All that being said, it’s a great workout, and from the summit you can see Mt. Hood to the east, and the coast to the west. At least on a clear day. The views are worth the climb – take your time, bring plenty of water and snacks, and get to the trailhead early because the parking lot only has room for 10-15 cars with no overflow parking. 

Warrior Rock Lighthouse Point Trail

  • Length: 6.5 miles
  • Elevation Gain: None
  • Trail Type: Out-and-Back
  • Difficulty: Easy
  • Trailhead Location

This hike is at the north end of Sauvie Island, which takes a while to get to from Portland. However, once you’re on Sauvie Island, you might just forget that you’re anywhere near a big city as you drive past farm after farm, with bald eagles sitting high in the trees, and all sorts of amazing birds hanging out around the island. 

IMPORTANT: There’s plenty of parking at the trailhead, though you will need to buy a Sauvie Island recreation permit, which you can get at these locations (we got it at Cracker Barrel right as you come across the Sauvie Island Bridge from Portland). Buy it BEFORE you head out to the trailhead, otherwise you’ll have to double back a long way. It’s going to cost you $10 for the day, or $30 for an annual pass. 

The hike out to Warrior Point Lighthouse is an easy, family-friendly one. It’s essentially flat, though it is 6 miles there and back.

One thing to note – this hike is SUPER muddy in the winter, so don’t wear your new white Nikes on this one. 

The Lighthouse itself is nice, and the beach nearby is worth stopping on for a rest and a snack before you head back the way you came.

When to Go Hiking in Portland

Like most of the Pacific Northwest, hiking in Portland is best during the summer. However, unlike a lot of places – like Mt. Hood, Bend, and Mt. Rainier – you CAN hike during the winter if you’re prepared for the elements. 

In the summer, you’ll find long, warm days that are the perfect time to get outside. Hit the trail early, before the heat of the day, and spend the afternoon refueling. The downside to summer is that trails are PACKED. You’ll need to be prepared to get up early and get out to the trailhead before 8am on weekends to guarantee parking, and even then getting a parking spot can be tricky.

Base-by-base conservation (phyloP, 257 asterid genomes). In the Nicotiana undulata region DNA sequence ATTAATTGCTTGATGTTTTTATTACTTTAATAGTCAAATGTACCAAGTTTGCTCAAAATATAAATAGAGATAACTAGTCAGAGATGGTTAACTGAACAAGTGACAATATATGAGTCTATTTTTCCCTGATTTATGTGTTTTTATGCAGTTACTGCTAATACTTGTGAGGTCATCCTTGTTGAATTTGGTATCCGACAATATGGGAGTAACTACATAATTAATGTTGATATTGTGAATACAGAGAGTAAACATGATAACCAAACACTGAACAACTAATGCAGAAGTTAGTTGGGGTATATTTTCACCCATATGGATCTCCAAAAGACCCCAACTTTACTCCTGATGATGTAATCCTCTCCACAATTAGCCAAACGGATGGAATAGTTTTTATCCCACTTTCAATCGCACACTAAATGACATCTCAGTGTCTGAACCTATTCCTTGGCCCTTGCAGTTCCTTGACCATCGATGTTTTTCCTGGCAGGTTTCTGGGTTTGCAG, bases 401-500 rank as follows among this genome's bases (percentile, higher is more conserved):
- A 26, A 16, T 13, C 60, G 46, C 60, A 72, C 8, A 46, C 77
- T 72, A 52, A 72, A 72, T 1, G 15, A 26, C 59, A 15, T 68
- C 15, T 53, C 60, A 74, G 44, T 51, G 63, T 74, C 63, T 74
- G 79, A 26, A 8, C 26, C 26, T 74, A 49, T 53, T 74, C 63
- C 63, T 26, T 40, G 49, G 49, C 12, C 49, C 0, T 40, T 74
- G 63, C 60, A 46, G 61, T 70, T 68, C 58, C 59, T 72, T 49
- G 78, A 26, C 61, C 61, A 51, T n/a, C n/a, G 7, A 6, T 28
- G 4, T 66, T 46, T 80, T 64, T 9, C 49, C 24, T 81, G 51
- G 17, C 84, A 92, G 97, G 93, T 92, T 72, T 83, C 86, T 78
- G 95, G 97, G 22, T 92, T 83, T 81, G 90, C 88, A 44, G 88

Spring is a good time to go hiking – particularly those precious spring days where it feels like summer is finally here, only to find yourself rudely set straight when it rains for the next ten days. Expect variable temperatures and rain, but the waterfalls are going to be roaring!

Fall is a great time to hike, with warm days and relatively little precipitation until later in the season. This is probably the best combination of weather and crowds. Plus, you’ll get some nice fall color, especially out in the Gorge. 

Unlike most places in the Pacific Northwest, you can go hiking in the winter here in Portland. We know because we did it. We stayed a month in Portland in February to make sure we could handle winter in the Pacific Northwest, and spent our days exploring Portland’s hiking trails. Is it ideal hiking weather? No, probably not. It’s cold and wet. But if you’re prepared with appropriate gear, then it’s really no big deal at all. I always say that if you don’t do things when it’s raining in the Pacific Northwest, then you’ll never get to do anything!

What to Pack for Hiking in the Pacific Northwest

In the summer, the answer is really no different than anywhere else. You can check out our day hike packing list to see what we think are the essential things to bring on a day hike

However, hiking in the offseason is probably a little different than other places. Rather than running into snow in Portland, you’re going to run into a lot of rain, and a lot of mud. 

Here’s Alysha, a born-and-bred Californian, on her first rainy hike in the Pacific Northwest (this is the Lolo Pass Trail at Mt. Hood). 

Here’s what we would pack if you’re planning on hiking in the Pacific Northwest during the fall, winter, and spring. 

  • A good rain jacket: If you have a good rain jacket, you basically can go hiking anytime and not worry too much about getting wet. Matt has the Columbia Watertight Jacket (women’s equivalent here), which is a great affordable option that he likes. An upgrade would be the Black Diamond Stormline Stretch Rain Shell, which is the last rain jacket you’ll ever buy. 

  • Gloves and a warm hat: Never have my ears been so cold on the trail than the week it snowed in Portland.  

  • Waterproof hiking boots: Boots are important for traipsing through mud, and waterproof is important for the rain. We like the Columbia Newton Ridge boots, which are a good blend of affordability, style, and functionality. Alysha has them and likes them – they’d be a great first hiking boot. Matt’s favorite hiking boots are these Salomons, which are lightweight, durable, and will keep your feet nice and dry. 

  • Waterproof pants: There’s nothing worse than being soaked to the bone, which can certainly happen in a downpour in the PNW. We each keep a pair of waterproof rain pants stowed away in our backpacks, just in case. 

That’s all folks!